Dishonored: Definitive Edition
Three years later, the biggest problem with Dishonored is the dissonance between its arsenal and its tone.
You can go into a level of Dishonored loaded for bear, with enough weapons to mow down every living thing in the stage with relative ease. You have a crossbow, a weirdly fast-loading flintlock pistol that potentially has explosive rounds and acts a lot more like a one-barrel sawn-off shotgun, grenades, several supernatural powers that are only really useful for pure offense, and a short-range teleport that makes you the most maneuverable thing on the board. If you decide to mount a full assault in Dishonored, there really isn’t anything that can stop you.
Unfortunately, the game makes it very clear from an early stage that this is a failure condition. The morality system in Dishonored isn’t so much a black-or-white ending selector as it is a difficulty slider; the more bodies you pile up in your wake, the further into anarchy the city slides, and the harder the game gets. Much of your arsenal is thus effectively worthless, because there’s no real reason to use or upgrade lethal weapons. You’re stuck using a very limited supply of sleep darts, a couple of your powers, and the most effective sleeper hold in the history of video games. It can be frustrating, and Dishonored would do well with a level or two where the restrictions are loosened or ignored, or circumstances under which a fatality doesn’t impact the city’s chaos level, such as if you’re very conscientious about disposing of bodies.
Of course, that’s only a drawback if you’re like me and you have a hard time when a game actively discourages you from killing everything you see. If you shrug off Dishonored‘s attempts to convince you not to murder half of Dunwall, and consider the entirety of the game world treating you like a serial killer to be a value add, then you don’t have much to complain about. Maybe the jumping’s a little fiddly, but that’s about it.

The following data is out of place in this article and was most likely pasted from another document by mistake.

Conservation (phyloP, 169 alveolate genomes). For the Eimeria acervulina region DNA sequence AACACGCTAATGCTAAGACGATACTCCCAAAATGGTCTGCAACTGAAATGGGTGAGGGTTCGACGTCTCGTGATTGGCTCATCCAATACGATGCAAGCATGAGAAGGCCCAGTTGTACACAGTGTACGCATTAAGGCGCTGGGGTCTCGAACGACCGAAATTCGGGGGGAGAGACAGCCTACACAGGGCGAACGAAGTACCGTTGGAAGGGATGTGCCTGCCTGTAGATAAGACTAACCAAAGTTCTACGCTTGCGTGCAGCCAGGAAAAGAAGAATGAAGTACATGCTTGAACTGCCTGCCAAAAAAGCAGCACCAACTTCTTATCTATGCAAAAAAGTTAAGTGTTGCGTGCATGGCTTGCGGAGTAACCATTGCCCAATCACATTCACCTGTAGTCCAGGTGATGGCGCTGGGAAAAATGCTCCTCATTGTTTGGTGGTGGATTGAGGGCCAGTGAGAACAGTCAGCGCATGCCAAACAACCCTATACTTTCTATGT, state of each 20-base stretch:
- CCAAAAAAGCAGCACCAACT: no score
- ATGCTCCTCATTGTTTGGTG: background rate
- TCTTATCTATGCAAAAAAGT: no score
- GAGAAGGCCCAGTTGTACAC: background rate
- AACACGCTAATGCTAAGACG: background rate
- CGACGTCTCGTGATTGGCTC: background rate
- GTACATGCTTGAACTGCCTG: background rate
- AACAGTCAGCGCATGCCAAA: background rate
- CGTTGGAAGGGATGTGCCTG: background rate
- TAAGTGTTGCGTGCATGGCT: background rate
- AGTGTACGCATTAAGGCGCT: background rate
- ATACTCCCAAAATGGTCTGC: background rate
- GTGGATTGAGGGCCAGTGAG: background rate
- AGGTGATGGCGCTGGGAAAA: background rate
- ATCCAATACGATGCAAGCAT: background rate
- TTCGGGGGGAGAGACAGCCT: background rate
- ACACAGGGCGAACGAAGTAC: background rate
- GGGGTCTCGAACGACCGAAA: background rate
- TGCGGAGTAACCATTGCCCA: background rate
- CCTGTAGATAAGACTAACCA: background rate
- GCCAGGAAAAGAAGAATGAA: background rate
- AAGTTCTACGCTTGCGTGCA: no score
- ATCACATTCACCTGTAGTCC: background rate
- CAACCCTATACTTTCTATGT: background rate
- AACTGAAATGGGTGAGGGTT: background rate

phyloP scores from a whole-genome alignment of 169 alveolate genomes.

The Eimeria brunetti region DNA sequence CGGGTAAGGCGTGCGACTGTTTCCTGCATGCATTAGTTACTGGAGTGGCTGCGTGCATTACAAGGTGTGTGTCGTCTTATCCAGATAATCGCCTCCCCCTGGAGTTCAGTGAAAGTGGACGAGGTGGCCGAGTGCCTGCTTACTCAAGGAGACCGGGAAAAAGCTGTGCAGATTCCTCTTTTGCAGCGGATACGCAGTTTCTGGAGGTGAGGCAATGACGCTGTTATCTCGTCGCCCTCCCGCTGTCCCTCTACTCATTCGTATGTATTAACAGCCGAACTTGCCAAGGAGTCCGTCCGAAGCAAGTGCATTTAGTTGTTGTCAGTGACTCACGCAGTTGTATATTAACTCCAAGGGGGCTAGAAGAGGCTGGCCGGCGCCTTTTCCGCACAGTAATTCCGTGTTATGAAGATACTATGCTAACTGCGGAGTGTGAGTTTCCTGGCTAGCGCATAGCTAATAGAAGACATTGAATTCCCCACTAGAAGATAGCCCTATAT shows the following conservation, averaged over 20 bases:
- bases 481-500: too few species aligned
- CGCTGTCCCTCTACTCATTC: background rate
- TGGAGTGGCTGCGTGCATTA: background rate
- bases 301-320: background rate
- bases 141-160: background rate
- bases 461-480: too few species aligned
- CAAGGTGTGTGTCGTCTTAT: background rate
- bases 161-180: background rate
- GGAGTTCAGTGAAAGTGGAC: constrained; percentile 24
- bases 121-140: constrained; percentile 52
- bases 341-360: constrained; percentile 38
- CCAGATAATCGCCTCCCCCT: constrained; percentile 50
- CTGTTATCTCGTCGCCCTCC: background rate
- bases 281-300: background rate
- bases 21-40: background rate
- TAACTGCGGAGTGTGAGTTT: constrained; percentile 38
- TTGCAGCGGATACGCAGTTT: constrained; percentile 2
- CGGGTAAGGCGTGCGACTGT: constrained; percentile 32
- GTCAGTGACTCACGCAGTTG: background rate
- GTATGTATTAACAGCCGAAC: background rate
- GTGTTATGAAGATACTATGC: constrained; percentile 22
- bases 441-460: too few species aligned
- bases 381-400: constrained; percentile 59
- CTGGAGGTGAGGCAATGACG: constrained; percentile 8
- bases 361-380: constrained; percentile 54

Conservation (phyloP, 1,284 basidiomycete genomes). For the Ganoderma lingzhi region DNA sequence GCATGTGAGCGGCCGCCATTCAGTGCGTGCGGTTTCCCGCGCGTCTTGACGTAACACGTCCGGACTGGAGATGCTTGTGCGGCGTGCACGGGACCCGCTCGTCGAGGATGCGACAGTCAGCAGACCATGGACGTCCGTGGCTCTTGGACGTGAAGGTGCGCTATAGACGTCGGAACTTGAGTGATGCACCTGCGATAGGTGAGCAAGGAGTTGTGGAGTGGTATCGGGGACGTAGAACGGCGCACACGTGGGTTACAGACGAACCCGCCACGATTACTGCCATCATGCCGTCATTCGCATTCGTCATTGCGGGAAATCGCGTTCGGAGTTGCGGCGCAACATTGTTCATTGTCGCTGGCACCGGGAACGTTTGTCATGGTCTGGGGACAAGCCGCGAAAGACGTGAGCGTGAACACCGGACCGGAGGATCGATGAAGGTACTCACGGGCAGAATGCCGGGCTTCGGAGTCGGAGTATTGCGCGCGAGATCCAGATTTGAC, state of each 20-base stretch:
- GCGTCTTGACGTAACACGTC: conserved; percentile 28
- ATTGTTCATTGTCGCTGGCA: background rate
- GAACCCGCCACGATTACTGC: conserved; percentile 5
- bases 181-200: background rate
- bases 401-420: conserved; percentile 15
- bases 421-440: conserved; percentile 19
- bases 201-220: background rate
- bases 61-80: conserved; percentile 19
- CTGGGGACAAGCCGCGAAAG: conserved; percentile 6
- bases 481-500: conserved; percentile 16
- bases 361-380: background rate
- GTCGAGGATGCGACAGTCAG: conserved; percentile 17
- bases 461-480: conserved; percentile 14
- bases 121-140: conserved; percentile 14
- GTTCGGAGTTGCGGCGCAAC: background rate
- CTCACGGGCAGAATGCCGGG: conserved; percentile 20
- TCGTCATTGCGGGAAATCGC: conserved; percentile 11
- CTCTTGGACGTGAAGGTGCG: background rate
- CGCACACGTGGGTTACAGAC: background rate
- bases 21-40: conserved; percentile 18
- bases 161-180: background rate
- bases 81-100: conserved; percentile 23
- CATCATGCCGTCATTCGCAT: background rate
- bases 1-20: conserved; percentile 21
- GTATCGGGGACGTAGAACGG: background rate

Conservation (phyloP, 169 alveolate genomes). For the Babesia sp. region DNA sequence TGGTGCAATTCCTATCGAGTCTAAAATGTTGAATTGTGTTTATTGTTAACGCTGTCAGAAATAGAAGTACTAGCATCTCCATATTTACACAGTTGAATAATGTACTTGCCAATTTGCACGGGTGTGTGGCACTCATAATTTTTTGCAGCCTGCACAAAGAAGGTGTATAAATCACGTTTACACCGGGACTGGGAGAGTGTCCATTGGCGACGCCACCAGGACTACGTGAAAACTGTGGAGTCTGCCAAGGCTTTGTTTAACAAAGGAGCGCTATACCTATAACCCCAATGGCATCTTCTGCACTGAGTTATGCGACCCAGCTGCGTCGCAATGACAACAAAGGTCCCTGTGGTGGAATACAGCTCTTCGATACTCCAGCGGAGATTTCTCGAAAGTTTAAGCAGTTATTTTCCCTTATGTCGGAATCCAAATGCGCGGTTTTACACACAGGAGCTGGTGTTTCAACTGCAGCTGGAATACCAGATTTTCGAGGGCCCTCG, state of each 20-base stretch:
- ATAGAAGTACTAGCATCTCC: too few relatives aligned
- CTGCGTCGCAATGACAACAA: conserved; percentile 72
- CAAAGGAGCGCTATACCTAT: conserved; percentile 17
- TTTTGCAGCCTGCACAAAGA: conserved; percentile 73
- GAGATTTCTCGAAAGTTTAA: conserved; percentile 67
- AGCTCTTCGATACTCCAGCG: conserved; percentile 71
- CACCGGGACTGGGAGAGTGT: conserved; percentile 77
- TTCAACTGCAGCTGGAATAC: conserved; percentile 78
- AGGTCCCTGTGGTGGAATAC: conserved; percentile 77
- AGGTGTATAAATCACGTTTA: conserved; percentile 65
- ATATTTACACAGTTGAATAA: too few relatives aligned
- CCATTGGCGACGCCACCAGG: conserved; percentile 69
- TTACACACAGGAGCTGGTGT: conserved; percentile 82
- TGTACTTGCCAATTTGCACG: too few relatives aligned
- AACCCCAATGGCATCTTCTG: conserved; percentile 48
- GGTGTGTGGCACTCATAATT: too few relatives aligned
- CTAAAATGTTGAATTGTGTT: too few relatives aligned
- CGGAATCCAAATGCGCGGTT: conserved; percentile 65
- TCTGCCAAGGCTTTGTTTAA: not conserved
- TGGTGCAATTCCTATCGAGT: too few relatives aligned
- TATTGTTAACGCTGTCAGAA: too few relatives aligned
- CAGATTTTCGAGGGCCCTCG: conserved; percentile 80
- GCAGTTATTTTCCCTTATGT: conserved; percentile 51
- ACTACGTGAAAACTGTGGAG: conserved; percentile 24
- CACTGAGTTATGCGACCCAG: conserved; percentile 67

Dishonored is still one of the best games of the last several years, which is saying something, and the Definitive Edition packages it together with its three DLC levels. If you haven’t played it, this is the way in which to do so, and it’s got one of the weirdest alternate realities in recent game history, with its whale-oil-fueled, plague-stricken alternate Victorian London. There’s a depth and richness to its world that not a lot of developers would even try to approach, let alone match.
For this package, the game’s received some degree of visual polish, but I’d be lying if I said it made a real difference. Dishonored uses a particular brand of visual stylization that makes everybody look like a Carlos Ezquerra drawing, and the city of Dunwall is a trash-strewn, burned out hellhole under the best of circumstances. It’s deliberately ugly, so any amount of next-generation power isn’t going to do much more than raise the framerate, and the framerate wasn’t awful to begin with.
The Definitive Edition goes for forty bucks, and as such, is about as much as you’d pay for the main game plus both the story-related DLC (The Knife of Dunwall and The Brigmore Witches) on Steam. It’s not a bad deal, although the Dunwall City Trials are entirely skippable; it’s just an arena-combat level with little of the atmosphere or thought that characterizes the rest of the experience. If you’re late to this particular party, the Definitive Edition is a good way to get caught up on one of the strongest action-adventure games of the decade, right in time for its sequel to come out in 2016.
Reviewed By: Thomas Wilde
Publisher: Bethesda Softworks
This review is based on a digital copy of Dishonored: Definitive Edition for the PlayStation 4 provided by Bethesda Softworks.